Kolla, Avani; Fried, Lauren; Shah, Payal; Liebman, Tracey; Stein, Jennifer; Polsky, David
Introduction: Nevisense is a non-invasive device that measures electrical impedance spectroscopy (EIS) of individual skin lesions to aid in the diagnosis of melanoma. While EIS has demonstrated high sensitivity in diagnosing melanoma, its impact on a clinician"™s diagnostic confi dence remains unknown. Objective: To conduct a pilot study to evaluate whether clinician diagnostic confidence, sensitivity, specificity and accuracy can be increased by adding EIS measurement scores to clinical and dermoscopic images of lesions clinically suspicious for melanoma. Methods: Three pigmented lesions specialists and three 4th year medical students completed an online survey to evaluate 34 melanocytic lesions suspicious for melanoma. For each lesion, participants provided their diagnosis, biopsy recommendation, and confidence in diagnosing a lesion as benign or malignant based on history and clinical and dermoscopic images, and again after receiving an EIS score. Results: Addition of EIS scores increased mean biopsy sensitivity for melanoma/severely dysplastic nevi from 70% to 84% (p =.014) and mean diagnostic accuracy from 74% to 86% (p =.005). Mean diagnostic confidence increased for all histopathologic categories for both students and dermatologists (all p <.05). Conclusions: In this pilot study, EIS increased novice and expert diagnosticians"™ confidence regarding dermoscopically equivocal melanocytic lesions. Further studies are needed to explore how EIS can help clinicians reassure patients regarding the management of clinically dysplastic melanocytic nevi.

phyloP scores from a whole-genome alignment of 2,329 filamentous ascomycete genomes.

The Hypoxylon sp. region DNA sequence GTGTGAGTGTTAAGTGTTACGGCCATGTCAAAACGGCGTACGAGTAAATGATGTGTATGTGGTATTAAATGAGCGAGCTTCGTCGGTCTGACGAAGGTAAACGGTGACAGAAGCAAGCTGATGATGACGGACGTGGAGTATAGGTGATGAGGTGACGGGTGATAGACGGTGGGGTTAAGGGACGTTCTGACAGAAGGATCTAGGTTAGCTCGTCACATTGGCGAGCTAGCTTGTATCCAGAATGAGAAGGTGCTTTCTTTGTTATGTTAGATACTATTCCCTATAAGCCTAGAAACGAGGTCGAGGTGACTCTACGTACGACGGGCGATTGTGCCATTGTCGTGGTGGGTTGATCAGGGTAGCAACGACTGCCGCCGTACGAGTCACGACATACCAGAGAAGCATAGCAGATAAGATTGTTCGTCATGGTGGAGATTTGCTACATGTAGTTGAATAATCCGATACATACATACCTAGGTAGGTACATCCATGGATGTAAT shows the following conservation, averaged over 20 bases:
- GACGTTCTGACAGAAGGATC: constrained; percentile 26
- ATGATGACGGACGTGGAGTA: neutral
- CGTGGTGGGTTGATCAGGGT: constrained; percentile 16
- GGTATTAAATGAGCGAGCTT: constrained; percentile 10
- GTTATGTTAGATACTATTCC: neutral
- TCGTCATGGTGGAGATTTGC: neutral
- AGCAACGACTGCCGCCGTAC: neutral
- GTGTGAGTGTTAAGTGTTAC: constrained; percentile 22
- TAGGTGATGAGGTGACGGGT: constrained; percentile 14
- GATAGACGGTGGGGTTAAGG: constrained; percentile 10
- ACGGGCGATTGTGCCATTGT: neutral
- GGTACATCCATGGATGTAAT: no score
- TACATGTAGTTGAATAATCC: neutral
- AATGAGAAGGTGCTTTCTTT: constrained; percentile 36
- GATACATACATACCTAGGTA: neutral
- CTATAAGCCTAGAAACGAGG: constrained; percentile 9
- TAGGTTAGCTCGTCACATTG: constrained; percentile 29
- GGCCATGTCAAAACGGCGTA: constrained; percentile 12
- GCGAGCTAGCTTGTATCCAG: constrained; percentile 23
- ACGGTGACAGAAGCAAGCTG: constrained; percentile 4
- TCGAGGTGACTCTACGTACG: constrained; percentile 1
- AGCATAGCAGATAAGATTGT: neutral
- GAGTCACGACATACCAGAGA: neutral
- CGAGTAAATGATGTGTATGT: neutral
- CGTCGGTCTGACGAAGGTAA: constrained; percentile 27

Melanoma surveillance for high-risk patients via telemedicine: Examination of real-world data from an integrated store-and-forward total body photography and dermoscopy service
Tan, Andrea; Greenwald, Elizabeth; Bajaj, Shirin; Belen, Debbie; Sheridan, Taylor; Stein, Jennifer A; Liebman, Tracey N; Bowling, Adrian; Polsky, David
Dermoscopy of acquired pigmentary disorders: a comprehensive review